So I’ve been searching far and wide for new photos to sleuth, and you never know what you’ll find on the internet (as you surely know).
Before I go on to this photo, since I’m running out of pics to sleuth, I’m going to ask again for your help. If you, the BCB reader, have any old photos of Cubs games at Wrigley (or even on the road) and you don’t know when they were taken, or would just like me to sleuth them anyway, send them over!
I found this photo on this tweet that was sent out during the 2016 World Series:
The Cavaliers are a marching band that still exists in the Chicago area — here’s their website and mission.
They did some of the work for me here, noting that this photo was taken in 1970. Now... historical dates like that can often slide a year or two, unless there are specific notes taken by the person or group owning the photo.
Nevertheless, this at least gave me a starting point.
It’s hard to tell here whether there’s ivy on the walls or not, and some of the people in the stands look dressed for summer, though at this distance it’s hard to tell.
One thing that’s certain, even at the low resolution on the board, is that on the AL side, the bottom line reads NEW YORK/BOSTON.
That’s a good place to start, then. When were the Yankees at Boston, for a day game, on a day the Cubs were also home that year?
The answer is Tuesday, April 14, 1970, and I have specific confirmation from the Tribune archive. That was the home opener that year, and from a preview article by Richard Dozer:
Game time is 1:30 p.m., but half an hour earlier, the Cavaliers Drum and Bugle Corps will perform on the field, and when most of the other festivities are at an end, Lou Boudreau will put down his WGN mike long enough to throw out the first ball to Gabby Hartnett.
There’s your proof — the Cavaliers played on the field at Wrigley before that home opener. And it would have been cool to see Hartnett catch an Opening Day first pitch — he didn’t live much longer, passing away December 20, 1972.
The Cubs won this game 5-4 behind a complete game from Ken Holtzman, but it should be noted they nearly blew a 5-0 ninth-inning lead. You’ll remember Leo Durocher riding his players hard, and Holtzman had shut out the Phillies for eight innings on only five hits, and obviously in modern baseball — or many times even back then! — a manager would give his starter a break in the ninth inning.
Not Durocher — Holtzman went out for the ninth. Out of gas, he allowed a leadoff single, then recorded a ground out. A triple and single made it 5-2, and one out later a fellow named Rick Joseph pinch-hit for future Cub Larry Bowa and hit a two-run homer to make it 5-4. Holtzman, still in the game, got Denny Doyle to ground out to end it. If I had to guess, Holtzman, with three walks and seven strikeouts, probably threw 150 pitches. No wonder he asked to be traded a year later. The overuse probably contributed to his career being shortened; he was done by age 33.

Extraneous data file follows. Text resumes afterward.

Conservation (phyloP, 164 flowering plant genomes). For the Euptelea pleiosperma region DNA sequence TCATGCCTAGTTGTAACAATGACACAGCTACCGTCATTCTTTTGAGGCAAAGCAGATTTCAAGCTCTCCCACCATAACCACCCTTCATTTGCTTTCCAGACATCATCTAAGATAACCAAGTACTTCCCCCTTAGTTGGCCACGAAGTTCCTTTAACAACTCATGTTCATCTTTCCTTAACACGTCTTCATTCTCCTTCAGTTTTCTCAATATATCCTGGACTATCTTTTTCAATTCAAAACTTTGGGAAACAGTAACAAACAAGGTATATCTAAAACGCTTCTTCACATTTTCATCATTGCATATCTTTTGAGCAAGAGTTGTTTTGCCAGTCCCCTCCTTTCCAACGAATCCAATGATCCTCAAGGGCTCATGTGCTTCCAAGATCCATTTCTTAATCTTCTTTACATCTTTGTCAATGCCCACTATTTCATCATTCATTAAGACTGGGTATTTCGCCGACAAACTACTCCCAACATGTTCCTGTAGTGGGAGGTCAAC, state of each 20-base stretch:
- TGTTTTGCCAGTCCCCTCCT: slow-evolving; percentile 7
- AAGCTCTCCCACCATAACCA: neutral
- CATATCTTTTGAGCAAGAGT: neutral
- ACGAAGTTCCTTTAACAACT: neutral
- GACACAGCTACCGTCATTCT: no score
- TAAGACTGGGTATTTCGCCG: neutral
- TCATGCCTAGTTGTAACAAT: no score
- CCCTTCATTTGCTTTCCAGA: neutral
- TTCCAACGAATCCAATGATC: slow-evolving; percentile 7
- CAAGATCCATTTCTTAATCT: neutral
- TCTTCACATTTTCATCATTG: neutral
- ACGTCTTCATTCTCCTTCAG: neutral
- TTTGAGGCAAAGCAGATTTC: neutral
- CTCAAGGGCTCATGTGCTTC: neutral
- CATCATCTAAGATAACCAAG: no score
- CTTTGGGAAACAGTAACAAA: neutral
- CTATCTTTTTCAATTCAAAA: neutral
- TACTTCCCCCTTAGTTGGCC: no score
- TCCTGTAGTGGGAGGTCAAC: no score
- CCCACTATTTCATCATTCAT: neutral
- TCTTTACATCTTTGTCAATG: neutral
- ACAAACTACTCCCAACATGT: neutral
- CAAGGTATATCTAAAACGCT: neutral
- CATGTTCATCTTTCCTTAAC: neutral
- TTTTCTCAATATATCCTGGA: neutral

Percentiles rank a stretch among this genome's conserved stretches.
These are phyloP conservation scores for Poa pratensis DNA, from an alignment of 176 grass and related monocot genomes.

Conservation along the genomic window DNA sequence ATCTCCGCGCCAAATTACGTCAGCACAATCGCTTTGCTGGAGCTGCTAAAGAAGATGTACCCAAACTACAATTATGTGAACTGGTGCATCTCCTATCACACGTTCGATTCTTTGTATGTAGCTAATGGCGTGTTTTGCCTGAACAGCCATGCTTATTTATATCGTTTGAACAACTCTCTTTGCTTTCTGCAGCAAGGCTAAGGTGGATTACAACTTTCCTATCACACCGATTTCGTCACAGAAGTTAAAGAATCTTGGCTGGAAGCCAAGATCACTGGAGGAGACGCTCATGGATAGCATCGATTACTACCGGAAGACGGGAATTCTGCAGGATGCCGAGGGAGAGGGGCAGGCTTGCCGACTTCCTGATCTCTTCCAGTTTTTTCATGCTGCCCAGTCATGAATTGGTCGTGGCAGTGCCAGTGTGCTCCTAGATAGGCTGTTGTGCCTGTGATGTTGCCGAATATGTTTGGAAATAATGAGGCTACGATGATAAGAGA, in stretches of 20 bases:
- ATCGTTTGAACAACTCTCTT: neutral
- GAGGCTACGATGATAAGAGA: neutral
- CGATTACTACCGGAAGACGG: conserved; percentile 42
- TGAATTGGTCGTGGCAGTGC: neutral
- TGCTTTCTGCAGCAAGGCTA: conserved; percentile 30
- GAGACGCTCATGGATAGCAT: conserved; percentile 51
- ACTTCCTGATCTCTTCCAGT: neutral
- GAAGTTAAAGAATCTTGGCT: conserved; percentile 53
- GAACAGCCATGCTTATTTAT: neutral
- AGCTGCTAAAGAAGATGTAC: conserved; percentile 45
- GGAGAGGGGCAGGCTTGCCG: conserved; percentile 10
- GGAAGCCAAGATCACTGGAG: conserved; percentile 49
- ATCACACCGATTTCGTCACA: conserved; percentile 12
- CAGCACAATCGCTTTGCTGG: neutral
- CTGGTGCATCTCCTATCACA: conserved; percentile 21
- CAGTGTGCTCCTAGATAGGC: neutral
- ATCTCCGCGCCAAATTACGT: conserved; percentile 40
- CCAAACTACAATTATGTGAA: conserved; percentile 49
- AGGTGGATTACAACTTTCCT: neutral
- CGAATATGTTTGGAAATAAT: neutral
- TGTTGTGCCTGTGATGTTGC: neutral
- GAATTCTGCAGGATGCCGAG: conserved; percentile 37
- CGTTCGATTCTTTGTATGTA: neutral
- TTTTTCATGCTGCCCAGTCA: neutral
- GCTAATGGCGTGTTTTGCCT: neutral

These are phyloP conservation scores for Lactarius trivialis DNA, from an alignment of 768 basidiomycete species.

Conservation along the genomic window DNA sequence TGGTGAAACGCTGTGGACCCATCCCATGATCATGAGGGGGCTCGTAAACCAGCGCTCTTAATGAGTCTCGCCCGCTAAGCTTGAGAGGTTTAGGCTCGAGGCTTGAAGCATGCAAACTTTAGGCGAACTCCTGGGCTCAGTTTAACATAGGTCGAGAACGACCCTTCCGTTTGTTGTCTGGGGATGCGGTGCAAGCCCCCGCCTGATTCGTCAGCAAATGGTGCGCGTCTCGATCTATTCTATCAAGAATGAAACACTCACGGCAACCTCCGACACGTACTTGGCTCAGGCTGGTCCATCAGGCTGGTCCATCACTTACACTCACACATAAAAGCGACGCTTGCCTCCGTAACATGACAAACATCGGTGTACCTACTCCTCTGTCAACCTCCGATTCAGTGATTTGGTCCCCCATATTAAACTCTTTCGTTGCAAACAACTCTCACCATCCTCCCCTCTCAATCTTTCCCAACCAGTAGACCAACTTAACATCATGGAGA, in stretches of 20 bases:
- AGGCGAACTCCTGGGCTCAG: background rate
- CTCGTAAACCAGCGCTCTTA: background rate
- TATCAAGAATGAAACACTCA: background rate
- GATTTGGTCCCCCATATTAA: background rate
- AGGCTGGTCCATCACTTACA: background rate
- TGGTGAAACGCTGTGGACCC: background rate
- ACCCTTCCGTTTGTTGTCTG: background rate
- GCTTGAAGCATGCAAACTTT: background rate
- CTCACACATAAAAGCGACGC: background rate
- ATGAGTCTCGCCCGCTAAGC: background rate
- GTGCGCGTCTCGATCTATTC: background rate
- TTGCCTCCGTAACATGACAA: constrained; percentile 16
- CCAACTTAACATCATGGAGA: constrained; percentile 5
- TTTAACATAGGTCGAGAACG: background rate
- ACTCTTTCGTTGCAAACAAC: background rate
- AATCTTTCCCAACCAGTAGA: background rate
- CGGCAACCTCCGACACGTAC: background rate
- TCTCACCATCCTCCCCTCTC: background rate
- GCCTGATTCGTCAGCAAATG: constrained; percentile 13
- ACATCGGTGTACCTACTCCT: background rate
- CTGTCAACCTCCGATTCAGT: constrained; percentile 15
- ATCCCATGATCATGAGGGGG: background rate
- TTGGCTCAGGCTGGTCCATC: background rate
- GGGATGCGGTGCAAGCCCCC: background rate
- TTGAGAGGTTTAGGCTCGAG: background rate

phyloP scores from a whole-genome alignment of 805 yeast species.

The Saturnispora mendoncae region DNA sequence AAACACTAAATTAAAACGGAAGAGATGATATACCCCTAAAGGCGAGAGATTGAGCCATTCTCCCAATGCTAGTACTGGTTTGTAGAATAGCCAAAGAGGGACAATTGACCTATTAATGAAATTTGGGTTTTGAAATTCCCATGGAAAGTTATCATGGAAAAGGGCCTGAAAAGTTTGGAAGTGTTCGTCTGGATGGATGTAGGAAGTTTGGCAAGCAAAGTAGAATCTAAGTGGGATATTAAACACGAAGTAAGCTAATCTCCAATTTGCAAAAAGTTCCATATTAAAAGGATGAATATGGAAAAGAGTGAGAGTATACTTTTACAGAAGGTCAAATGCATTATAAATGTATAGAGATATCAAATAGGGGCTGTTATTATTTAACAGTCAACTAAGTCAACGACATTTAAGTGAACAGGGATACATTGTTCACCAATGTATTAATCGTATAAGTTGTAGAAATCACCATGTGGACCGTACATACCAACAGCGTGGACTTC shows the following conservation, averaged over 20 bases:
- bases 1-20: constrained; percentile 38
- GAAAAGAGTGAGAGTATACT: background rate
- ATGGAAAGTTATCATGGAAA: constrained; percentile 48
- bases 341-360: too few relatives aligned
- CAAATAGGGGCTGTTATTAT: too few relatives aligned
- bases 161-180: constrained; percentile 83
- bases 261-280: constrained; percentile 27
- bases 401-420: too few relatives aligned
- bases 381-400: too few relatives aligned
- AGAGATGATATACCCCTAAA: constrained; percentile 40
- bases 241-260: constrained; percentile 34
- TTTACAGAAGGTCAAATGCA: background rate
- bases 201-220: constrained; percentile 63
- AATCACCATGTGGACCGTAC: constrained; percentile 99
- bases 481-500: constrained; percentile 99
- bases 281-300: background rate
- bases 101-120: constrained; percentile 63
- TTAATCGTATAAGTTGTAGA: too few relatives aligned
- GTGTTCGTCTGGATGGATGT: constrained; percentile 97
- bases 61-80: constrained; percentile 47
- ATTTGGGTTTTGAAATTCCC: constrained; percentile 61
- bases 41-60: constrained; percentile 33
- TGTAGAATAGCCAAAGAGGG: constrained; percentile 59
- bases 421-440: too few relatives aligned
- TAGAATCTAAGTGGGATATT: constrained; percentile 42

The victory was the first of an 11-game winning streak that put the Cubs in first place by 2½ games in late April. They would lead the NL East until a 12-game losing streak in late June dropped them under .500, the likely origin of the Cubs’ “June swoon” meme. A late season surge wasn’t enough and they finished second, five games behind the Pirates.
One other note: You can see a full slate of 12 games on the board, but this list of results from that date show only 10 games were completed. Sure enough, Royals at Twins was postponed due to snow and Senators at Orioles, due to wet grounds.
Lastly, from a Tribune report the next day, Cooper Rollow wrote that the Cubs “demanded police protection” for the rest of the season due to fan rowdiness after the win:
Bedlam broke loose as hundreds of fans burst through the cordons of Andy Frain ushers along the first and third base foul lines after Kenny Holtzman had choked off a four-run Phillie uprising in the ninth.
Second baseman Glenn Beckert was assaulted by three persons who tried to wrestle him to the ground. Beckert freed himself and ducked a punch.
Fights broke out between ushers and fans. One usher was knocked down and kicked in the face. A fan either fell or tumbled from the stands and had to be hauled away in an ambulance.
One usher became so incensed at the menacing attitude of the fans that he stripped off his blue jacket and took a John L. Sullivan stance, daring the customers to come on the field and take him on.
Baseball was different 53 years ago, that’s for sure.